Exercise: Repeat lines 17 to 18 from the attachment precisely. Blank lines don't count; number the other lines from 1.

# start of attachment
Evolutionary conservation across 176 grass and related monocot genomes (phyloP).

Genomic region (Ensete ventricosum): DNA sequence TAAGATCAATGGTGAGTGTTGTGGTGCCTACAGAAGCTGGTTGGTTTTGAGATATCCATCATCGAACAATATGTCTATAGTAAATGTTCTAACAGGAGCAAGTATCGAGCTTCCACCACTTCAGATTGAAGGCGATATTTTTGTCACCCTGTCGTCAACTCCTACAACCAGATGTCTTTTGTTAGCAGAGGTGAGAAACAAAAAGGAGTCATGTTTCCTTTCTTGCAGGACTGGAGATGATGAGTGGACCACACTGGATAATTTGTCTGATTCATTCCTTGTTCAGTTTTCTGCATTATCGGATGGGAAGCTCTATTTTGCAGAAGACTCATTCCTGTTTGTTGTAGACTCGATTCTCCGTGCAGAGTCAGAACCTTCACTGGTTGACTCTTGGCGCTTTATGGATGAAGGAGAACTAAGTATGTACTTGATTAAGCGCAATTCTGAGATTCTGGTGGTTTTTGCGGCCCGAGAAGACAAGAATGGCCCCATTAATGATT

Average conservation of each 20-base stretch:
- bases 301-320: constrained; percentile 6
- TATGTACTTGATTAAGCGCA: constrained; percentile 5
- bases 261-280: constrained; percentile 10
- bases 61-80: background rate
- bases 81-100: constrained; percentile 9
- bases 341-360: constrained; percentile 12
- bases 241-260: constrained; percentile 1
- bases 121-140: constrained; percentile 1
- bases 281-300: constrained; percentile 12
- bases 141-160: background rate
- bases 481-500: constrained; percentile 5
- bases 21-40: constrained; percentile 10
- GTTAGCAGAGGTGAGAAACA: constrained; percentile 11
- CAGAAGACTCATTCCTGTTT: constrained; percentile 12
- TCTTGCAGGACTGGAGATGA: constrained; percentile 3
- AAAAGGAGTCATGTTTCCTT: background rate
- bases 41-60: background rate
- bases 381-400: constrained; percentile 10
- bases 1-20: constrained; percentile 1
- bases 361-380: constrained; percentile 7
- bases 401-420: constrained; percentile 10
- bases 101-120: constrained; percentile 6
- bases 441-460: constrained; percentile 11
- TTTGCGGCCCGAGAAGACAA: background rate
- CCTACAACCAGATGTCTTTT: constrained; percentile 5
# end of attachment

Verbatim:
- CAGAAGACTCATTCCTGTTT: constrained; percentile 12
- TCTTGCAGGACTGGAGATGA: constrained; percentile 3